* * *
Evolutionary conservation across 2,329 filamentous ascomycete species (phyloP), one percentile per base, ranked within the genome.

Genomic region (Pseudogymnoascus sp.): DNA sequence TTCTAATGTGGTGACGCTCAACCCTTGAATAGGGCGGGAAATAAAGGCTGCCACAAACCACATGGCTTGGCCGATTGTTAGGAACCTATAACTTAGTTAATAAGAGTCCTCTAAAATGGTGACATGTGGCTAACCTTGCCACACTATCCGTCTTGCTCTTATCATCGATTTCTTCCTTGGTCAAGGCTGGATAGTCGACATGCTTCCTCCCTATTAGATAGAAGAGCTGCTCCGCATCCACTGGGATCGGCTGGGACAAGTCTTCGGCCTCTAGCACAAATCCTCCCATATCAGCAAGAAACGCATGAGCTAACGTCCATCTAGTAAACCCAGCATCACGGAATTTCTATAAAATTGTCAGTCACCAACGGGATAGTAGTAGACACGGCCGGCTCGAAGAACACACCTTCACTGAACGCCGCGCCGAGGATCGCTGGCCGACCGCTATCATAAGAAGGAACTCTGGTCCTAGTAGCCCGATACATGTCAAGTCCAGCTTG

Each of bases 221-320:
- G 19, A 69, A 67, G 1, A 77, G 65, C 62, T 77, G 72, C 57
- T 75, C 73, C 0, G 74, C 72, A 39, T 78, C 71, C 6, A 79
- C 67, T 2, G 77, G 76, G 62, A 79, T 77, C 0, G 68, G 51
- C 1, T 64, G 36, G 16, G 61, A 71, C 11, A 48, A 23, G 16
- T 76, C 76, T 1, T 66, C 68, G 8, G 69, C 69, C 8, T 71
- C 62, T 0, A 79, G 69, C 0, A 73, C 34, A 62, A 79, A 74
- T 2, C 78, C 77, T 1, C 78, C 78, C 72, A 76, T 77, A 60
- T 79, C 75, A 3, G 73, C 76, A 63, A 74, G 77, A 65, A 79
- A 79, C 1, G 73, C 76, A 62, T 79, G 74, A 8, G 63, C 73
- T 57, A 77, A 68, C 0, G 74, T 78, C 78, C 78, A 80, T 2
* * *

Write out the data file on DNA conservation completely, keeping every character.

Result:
Evolutionary conservation across 2,329 filamentous ascomycete species (phyloP), one percentile per base, ranked within the genome.

Genomic region (Pseudogymnoascus sp.): DNA sequence TTCTAATGTGGTGACGCTCAACCCTTGAATAGGGCGGGAAATAAAGGCTGCCACAAACCACATGGCTTGGCCGATTGTTAGGAACCTATAACTTAGTTAATAAGAGTCCTCTAAAATGGTGACATGTGGCTAACCTTGCCACACTATCCGTCTTGCTCTTATCATCGATTTCTTCCTTGGTCAAGGCTGGATAGTCGACATGCTTCCTCCCTATTAGATAGAAGAGCTGCTCCGCATCCACTGGGATCGGCTGGGACAAGTCTTCGGCCTCTAGCACAAATCCTCCCATATCAGCAAGAAACGCATGAGCTAACGTCCATCTAGTAAACCCAGCATCACGGAATTTCTATAAAATTGTCAGTCACCAACGGGATAGTAGTAGACACGGCCGGCTCGAAGAACACACCTTCACTGAACGCCGCGCCGAGGATCGCTGGCCGACCGCTATCATAAGAAGGAACTCTGGTCCTAGTAGCCCGATACATGTCAAGTCCAGCTTG

Each of bases 221-320:
- G 19, A 69, A 67, G 1, A 77, G 65, C 62, T 77, G 72, C 57
- T 75, C 73, C 0, G 74, C 72, A 39, T 78, C 71, C 6, A 79
- C 67, T 2, G 77, G 76, G 62, A 79, T 77, C 0, G 68, G 51
- C 1, T 64, G 36, G 16, G 61, A 71, C 11, A 48, A 23, G 16
- T 76, C 76, T 1, T 66, C 68, G 8, G 69, C 69, C 8, T 71
- C 62, T 0, A 79, G 69, C 0, A 73, C 34, A 62, A 79, A 74
- T 2, C 78, C 77, T 1, C 78, C 78, C 72, A 76, T 77, A 60
- T 79, C 75, A 3, G 73, C 76, A 63, A 74, G 77, A 65, A 79
- A 79, C 1, G 73, C 76, A 62, T 79, G 74, A 8, G 63, C 73
- T 57, A 77, A 68, C 0, G 74, T 78, C 78, C 78, A 80, T 2